What did Foucault mean by an Archaeology of knowledge?

archive. This is a technical term Foucault uses in The Archaeology of Knowledge. It designates the collection of all material traces left behind by a particular historical period and culture.

What does Michel Foucault mean by power knowledge?’ Is this a real thing explain?

According to Foucault’s understanding, power is based on knowledge and makes use of knowledge; on the other hand, power reproduces knowledge by shaping it in accordance with its anonymous intentions. Power (re-) creates its own fields of exercise through knowledge.

What should I read before Foucault?

In order to gain an understanding of Foucault, you would need to read this in conjunction with the introduction to “The Foucault Reader” by Paul Rabinow, the excellent introduction by Colin Gordon to “The Foucault Effect”, as well as the introductions to the “The Essential Works of Michel Foucault 1954-1984” three-part …

Which book of Foucault should I read first?

The Foucault Reader is a decent place to start. It will give you some smaller essays and snippets of his major book length works. If you want to start with a book length work, I would start with Discipline and Punish : The Birth of the Prison.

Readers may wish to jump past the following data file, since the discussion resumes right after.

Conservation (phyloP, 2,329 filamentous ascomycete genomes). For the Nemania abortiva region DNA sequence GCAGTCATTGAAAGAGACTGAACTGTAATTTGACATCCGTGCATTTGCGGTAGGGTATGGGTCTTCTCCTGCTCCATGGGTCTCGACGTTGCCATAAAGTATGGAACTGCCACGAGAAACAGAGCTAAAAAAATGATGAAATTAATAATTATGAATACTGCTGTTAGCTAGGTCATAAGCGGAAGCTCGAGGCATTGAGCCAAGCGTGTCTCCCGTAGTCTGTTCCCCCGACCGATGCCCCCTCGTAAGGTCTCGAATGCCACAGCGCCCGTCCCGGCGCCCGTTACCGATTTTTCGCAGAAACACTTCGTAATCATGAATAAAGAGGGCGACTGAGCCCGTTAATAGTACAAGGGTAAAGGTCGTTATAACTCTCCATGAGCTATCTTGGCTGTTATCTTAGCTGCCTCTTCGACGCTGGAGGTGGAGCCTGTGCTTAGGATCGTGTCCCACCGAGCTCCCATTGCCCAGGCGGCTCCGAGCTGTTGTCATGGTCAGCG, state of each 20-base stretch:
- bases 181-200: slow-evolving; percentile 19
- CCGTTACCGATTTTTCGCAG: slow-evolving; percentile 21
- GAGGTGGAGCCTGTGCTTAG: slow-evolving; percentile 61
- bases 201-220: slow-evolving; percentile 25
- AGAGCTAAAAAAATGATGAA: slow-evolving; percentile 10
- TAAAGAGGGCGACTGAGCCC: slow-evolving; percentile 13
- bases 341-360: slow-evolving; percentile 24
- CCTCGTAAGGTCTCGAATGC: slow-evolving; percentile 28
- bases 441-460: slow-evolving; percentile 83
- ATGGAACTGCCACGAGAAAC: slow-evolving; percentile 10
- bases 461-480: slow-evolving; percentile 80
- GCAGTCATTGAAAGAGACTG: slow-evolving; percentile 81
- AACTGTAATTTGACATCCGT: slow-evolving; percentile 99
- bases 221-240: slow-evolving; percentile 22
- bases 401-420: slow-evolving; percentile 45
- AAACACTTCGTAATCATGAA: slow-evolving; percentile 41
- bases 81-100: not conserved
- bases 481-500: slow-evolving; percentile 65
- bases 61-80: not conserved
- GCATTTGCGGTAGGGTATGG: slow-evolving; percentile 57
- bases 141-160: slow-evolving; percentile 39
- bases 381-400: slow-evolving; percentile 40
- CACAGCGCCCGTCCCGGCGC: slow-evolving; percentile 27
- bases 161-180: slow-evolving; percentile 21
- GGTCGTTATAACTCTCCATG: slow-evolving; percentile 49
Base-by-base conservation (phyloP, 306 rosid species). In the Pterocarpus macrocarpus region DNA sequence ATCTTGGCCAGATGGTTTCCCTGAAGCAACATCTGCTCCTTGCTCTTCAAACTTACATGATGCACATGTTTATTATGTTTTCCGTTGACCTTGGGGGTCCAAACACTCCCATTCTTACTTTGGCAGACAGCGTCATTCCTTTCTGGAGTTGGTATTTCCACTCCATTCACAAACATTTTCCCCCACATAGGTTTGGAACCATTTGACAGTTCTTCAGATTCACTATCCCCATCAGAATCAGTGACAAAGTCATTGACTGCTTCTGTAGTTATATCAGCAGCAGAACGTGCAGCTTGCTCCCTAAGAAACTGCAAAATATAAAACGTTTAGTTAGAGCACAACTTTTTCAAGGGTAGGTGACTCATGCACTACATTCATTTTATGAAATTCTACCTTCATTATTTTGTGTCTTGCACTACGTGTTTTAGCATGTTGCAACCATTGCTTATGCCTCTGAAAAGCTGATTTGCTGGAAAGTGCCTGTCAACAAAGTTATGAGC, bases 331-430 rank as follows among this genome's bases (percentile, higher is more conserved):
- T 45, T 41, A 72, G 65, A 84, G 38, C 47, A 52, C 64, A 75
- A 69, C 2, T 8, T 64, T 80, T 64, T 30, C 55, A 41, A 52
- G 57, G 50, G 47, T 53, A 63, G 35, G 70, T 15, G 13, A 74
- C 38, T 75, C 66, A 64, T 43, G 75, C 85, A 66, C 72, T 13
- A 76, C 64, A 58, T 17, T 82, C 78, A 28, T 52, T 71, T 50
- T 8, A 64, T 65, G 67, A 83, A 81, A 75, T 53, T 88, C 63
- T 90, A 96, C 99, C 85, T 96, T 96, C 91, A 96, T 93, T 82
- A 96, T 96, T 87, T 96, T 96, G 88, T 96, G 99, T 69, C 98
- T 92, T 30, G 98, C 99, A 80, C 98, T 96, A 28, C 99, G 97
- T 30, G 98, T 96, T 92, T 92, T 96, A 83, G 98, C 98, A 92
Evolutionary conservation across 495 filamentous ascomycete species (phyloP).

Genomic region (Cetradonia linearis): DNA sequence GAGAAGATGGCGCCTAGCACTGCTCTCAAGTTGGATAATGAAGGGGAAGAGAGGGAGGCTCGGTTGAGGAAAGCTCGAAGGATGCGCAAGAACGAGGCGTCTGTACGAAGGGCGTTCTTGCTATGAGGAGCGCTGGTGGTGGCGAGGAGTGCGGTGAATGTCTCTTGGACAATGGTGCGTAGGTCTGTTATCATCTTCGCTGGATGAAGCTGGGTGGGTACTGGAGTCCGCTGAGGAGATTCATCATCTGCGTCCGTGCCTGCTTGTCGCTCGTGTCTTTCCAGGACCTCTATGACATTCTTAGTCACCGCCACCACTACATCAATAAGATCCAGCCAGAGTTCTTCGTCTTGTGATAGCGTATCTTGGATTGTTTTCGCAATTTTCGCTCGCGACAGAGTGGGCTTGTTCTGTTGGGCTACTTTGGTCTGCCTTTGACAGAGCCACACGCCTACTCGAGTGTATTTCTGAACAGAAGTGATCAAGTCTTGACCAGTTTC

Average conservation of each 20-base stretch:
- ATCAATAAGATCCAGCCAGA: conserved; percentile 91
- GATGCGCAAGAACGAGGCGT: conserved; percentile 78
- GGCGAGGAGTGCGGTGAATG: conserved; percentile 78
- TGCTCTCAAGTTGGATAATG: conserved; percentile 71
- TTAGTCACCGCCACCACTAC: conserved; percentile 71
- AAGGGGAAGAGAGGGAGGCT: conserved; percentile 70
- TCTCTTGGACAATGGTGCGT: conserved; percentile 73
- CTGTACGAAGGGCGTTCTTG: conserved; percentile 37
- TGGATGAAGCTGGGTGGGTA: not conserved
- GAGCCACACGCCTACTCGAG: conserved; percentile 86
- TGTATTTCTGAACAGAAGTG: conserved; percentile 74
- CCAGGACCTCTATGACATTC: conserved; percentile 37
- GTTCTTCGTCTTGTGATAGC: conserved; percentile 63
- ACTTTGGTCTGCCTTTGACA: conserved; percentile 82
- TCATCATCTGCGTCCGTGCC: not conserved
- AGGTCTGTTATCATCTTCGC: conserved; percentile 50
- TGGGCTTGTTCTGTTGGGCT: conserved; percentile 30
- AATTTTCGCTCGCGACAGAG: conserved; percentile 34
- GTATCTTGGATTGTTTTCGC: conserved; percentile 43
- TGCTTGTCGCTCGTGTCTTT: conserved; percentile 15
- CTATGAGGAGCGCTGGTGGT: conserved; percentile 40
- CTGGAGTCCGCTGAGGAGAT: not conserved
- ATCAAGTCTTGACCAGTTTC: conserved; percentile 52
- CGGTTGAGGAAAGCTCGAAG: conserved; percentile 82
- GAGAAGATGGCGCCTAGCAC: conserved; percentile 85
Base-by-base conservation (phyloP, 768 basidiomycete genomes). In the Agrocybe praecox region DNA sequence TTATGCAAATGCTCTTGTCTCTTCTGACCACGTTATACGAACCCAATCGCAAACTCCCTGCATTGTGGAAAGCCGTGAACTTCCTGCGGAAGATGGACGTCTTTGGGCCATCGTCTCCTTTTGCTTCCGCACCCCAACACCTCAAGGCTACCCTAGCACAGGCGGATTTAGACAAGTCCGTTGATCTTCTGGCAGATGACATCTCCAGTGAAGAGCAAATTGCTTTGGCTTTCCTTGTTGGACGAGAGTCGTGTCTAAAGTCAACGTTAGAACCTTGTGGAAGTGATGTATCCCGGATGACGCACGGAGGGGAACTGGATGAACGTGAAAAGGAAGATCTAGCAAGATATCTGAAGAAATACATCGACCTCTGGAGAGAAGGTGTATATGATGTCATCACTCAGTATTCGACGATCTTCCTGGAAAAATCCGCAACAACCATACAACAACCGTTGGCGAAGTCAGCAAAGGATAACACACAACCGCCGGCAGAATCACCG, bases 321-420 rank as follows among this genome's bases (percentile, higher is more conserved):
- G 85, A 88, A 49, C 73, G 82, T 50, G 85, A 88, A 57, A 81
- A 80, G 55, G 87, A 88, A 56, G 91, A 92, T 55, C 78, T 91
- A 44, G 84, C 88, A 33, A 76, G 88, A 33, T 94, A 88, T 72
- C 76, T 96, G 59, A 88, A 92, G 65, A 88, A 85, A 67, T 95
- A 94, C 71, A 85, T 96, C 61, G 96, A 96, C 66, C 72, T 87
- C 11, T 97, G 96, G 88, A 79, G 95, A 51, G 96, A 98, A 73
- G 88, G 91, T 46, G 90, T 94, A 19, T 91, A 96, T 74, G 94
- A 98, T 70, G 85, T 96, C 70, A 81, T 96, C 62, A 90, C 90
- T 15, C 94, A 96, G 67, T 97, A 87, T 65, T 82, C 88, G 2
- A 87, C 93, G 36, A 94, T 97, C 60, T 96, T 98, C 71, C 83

What does Foucault say about knowledge?

Foucault uses the term ‘power/knowledge’ to signify that power is constituted through accepted forms of knowledge, scientific understanding and ‘truth’: ‘Truth is a thing of this world: it is produced only by virtue of multiple forms of constraint. And it induces regular effects of power.

What is Foucault’s archeology of knowledge?

The Archeology of Knowledge is Foucault’s attempt, after the fact, to describe theoretically the method he used in his first three books of history ( Madness and Civilization,The Birth of the Clinic, and The Order of Things ).

What are the four issues of foucault’s method?

For the four issues of originality, contradiction, comparison, and change, Foucault shows that his method replaces broad continuities and generalizations with specific, describable relations that preserve the differences and irregularities of discourse.

What happens at the end of the last chapter of Foucault’s analysis?

The last chapter in this part, ‘Science and Knowledge,’ deals with the reasons that archeological analysis has focused on the history of the sciences, and with the details of how this focus is carried out. Foucault concludes with an intriguing, often poetic, dialogue between himself and a hypothetical critic of his method.

What is Foucault’s discursive field in Part 3?

In Part III, ‘The Statement and the Archive,’ Foucault takes a step back from the level of discursive unities and attempts to describe the discursive field from its smallest elements to its most general totality.